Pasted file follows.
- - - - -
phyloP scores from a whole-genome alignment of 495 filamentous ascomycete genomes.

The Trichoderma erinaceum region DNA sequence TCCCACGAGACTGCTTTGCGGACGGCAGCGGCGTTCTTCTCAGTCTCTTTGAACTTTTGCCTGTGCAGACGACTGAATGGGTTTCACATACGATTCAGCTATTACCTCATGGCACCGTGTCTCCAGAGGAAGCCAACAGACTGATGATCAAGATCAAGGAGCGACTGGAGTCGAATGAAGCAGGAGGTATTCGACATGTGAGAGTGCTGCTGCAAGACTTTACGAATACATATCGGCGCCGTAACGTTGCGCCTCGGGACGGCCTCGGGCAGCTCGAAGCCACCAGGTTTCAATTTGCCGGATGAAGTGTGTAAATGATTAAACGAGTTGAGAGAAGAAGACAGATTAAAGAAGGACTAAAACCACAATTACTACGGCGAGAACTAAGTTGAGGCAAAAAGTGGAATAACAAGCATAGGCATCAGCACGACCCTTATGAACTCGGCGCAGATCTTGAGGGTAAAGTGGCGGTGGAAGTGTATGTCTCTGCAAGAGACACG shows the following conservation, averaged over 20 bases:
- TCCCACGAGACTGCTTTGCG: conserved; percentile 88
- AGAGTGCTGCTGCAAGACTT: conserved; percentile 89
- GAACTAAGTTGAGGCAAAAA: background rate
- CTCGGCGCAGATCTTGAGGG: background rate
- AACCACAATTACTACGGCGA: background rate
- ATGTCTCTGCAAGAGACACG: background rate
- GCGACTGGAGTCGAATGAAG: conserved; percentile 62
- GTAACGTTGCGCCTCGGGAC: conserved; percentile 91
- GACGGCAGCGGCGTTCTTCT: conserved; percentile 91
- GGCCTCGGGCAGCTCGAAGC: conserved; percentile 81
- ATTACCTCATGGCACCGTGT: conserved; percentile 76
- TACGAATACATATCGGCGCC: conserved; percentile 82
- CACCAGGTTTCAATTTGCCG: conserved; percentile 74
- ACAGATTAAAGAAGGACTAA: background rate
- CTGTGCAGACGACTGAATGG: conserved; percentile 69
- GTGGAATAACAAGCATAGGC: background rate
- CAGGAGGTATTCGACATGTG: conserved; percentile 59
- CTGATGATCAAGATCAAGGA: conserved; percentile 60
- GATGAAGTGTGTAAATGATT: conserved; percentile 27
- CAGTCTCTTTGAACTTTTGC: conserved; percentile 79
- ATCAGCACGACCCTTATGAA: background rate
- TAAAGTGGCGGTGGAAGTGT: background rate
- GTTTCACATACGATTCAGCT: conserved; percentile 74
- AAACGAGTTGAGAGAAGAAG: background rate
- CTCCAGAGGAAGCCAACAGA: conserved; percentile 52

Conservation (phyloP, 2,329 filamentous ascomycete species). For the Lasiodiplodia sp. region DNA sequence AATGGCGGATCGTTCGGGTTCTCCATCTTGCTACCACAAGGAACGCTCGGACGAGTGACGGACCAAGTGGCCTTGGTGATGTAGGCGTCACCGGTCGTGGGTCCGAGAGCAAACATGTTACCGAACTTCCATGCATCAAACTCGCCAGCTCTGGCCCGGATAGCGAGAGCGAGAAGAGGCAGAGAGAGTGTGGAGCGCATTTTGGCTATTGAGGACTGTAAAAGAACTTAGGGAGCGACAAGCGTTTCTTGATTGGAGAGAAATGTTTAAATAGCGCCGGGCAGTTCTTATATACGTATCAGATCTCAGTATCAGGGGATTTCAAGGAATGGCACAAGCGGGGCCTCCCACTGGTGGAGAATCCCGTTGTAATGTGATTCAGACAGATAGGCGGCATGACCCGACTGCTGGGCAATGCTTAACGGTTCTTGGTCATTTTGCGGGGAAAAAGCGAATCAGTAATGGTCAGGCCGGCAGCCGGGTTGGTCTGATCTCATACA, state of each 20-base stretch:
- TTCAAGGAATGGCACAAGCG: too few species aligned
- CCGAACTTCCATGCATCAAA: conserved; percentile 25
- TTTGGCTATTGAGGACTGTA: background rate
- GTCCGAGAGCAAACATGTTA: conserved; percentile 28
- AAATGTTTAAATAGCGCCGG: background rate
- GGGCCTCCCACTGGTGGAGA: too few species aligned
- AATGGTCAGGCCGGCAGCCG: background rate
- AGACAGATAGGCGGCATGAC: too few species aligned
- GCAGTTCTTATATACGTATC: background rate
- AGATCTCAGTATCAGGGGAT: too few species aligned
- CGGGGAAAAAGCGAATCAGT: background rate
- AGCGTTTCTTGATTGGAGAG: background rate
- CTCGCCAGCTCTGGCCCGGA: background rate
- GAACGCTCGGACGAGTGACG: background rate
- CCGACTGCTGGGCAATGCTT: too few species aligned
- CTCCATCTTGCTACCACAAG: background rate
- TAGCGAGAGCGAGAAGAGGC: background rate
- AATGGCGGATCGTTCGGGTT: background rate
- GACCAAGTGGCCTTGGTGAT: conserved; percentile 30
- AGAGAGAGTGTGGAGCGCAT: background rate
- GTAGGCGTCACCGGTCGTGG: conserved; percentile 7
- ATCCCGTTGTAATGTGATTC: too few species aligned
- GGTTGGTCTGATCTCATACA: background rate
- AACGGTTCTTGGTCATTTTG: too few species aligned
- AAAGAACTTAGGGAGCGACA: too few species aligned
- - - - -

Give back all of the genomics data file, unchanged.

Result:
phyloP scores from a whole-genome alignment of 495 filamentous ascomycete genomes.

The Trichoderma erinaceum region DNA sequence TCCCACGAGACTGCTTTGCGGACGGCAGCGGCGTTCTTCTCAGTCTCTTTGAACTTTTGCCTGTGCAGACGACTGAATGGGTTTCACATACGATTCAGCTATTACCTCATGGCACCGTGTCTCCAGAGGAAGCCAACAGACTGATGATCAAGATCAAGGAGCGACTGGAGTCGAATGAAGCAGGAGGTATTCGACATGTGAGAGTGCTGCTGCAAGACTTTACGAATACATATCGGCGCCGTAACGTTGCGCCTCGGGACGGCCTCGGGCAGCTCGAAGCCACCAGGTTTCAATTTGCCGGATGAAGTGTGTAAATGATTAAACGAGTTGAGAGAAGAAGACAGATTAAAGAAGGACTAAAACCACAATTACTACGGCGAGAACTAAGTTGAGGCAAAAAGTGGAATAACAAGCATAGGCATCAGCACGACCCTTATGAACTCGGCGCAGATCTTGAGGGTAAAGTGGCGGTGGAAGTGTATGTCTCTGCAAGAGACACG shows the following conservation, averaged over 20 bases:
- TCCCACGAGACTGCTTTGCG: conserved; percentile 88
- AGAGTGCTGCTGCAAGACTT: conserved; percentile 89
- GAACTAAGTTGAGGCAAAAA: background rate
- CTCGGCGCAGATCTTGAGGG: background rate
- AACCACAATTACTACGGCGA: background rate
- ATGTCTCTGCAAGAGACACG: background rate
- GCGACTGGAGTCGAATGAAG: conserved; percentile 62
- GTAACGTTGCGCCTCGGGAC: conserved; percentile 91
- GACGGCAGCGGCGTTCTTCT: conserved; percentile 91
- GGCCTCGGGCAGCTCGAAGC: conserved; percentile 81
- ATTACCTCATGGCACCGTGT: conserved; percentile 76
- TACGAATACATATCGGCGCC: conserved; percentile 82
- CACCAGGTTTCAATTTGCCG: conserved; percentile 74
- ACAGATTAAAGAAGGACTAA: background rate
- CTGTGCAGACGACTGAATGG: conserved; percentile 69
- GTGGAATAACAAGCATAGGC: background rate
- CAGGAGGTATTCGACATGTG: conserved; percentile 59
- CTGATGATCAAGATCAAGGA: conserved; percentile 60
- GATGAAGTGTGTAAATGATT: conserved; percentile 27
- CAGTCTCTTTGAACTTTTGC: conserved; percentile 79
- ATCAGCACGACCCTTATGAA: background rate
- TAAAGTGGCGGTGGAAGTGT: background rate
- GTTTCACATACGATTCAGCT: conserved; percentile 74
- AAACGAGTTGAGAGAAGAAG: background rate
- CTCCAGAGGAAGCCAACAGA: conserved; percentile 52

Conservation (phyloP, 2,329 filamentous ascomycete species). For the Lasiodiplodia sp. region DNA sequence AATGGCGGATCGTTCGGGTTCTCCATCTTGCTACCACAAGGAACGCTCGGACGAGTGACGGACCAAGTGGCCTTGGTGATGTAGGCGTCACCGGTCGTGGGTCCGAGAGCAAACATGTTACCGAACTTCCATGCATCAAACTCGCCAGCTCTGGCCCGGATAGCGAGAGCGAGAAGAGGCAGAGAGAGTGTGGAGCGCATTTTGGCTATTGAGGACTGTAAAAGAACTTAGGGAGCGACAAGCGTTTCTTGATTGGAGAGAAATGTTTAAATAGCGCCGGGCAGTTCTTATATACGTATCAGATCTCAGTATCAGGGGATTTCAAGGAATGGCACAAGCGGGGCCTCCCACTGGTGGAGAATCCCGTTGTAATGTGATTCAGACAGATAGGCGGCATGACCCGACTGCTGGGCAATGCTTAACGGTTCTTGGTCATTTTGCGGGGAAAAAGCGAATCAGTAATGGTCAGGCCGGCAGCCGGGTTGGTCTGATCTCATACA, state of each 20-base stretch:
- TTCAAGGAATGGCACAAGCG: too few species aligned
- CCGAACTTCCATGCATCAAA: conserved; percentile 25
- TTTGGCTATTGAGGACTGTA: background rate
- GTCCGAGAGCAAACATGTTA: conserved; percentile 28
- AAATGTTTAAATAGCGCCGG: background rate
- GGGCCTCCCACTGGTGGAGA: too few species aligned
- AATGGTCAGGCCGGCAGCCG: background rate
- AGACAGATAGGCGGCATGAC: too few species aligned
- GCAGTTCTTATATACGTATC: background rate
- AGATCTCAGTATCAGGGGAT: too few species aligned
- CGGGGAAAAAGCGAATCAGT: background rate
- AGCGTTTCTTGATTGGAGAG: background rate
- CTCGCCAGCTCTGGCCCGGA: background rate
- GAACGCTCGGACGAGTGACG: background rate
- CCGACTGCTGGGCAATGCTT: too few species aligned
- CTCCATCTTGCTACCACAAG: background rate
- TAGCGAGAGCGAGAAGAGGC: background rate
- AATGGCGGATCGTTCGGGTT: background rate
- GACCAAGTGGCCTTGGTGAT: conserved; percentile 30
- AGAGAGAGTGTGGAGCGCAT: background rate
- GTAGGCGTCACCGGTCGTGG: conserved; percentile 7
- ATCCCGTTGTAATGTGATTC: too few species aligned
- GGTTGGTCTGATCTCATACA: background rate
- AACGGTTCTTGGTCATTTTG: too few species aligned
- AAAGAACTTAGGGAGCGACA: too few species aligned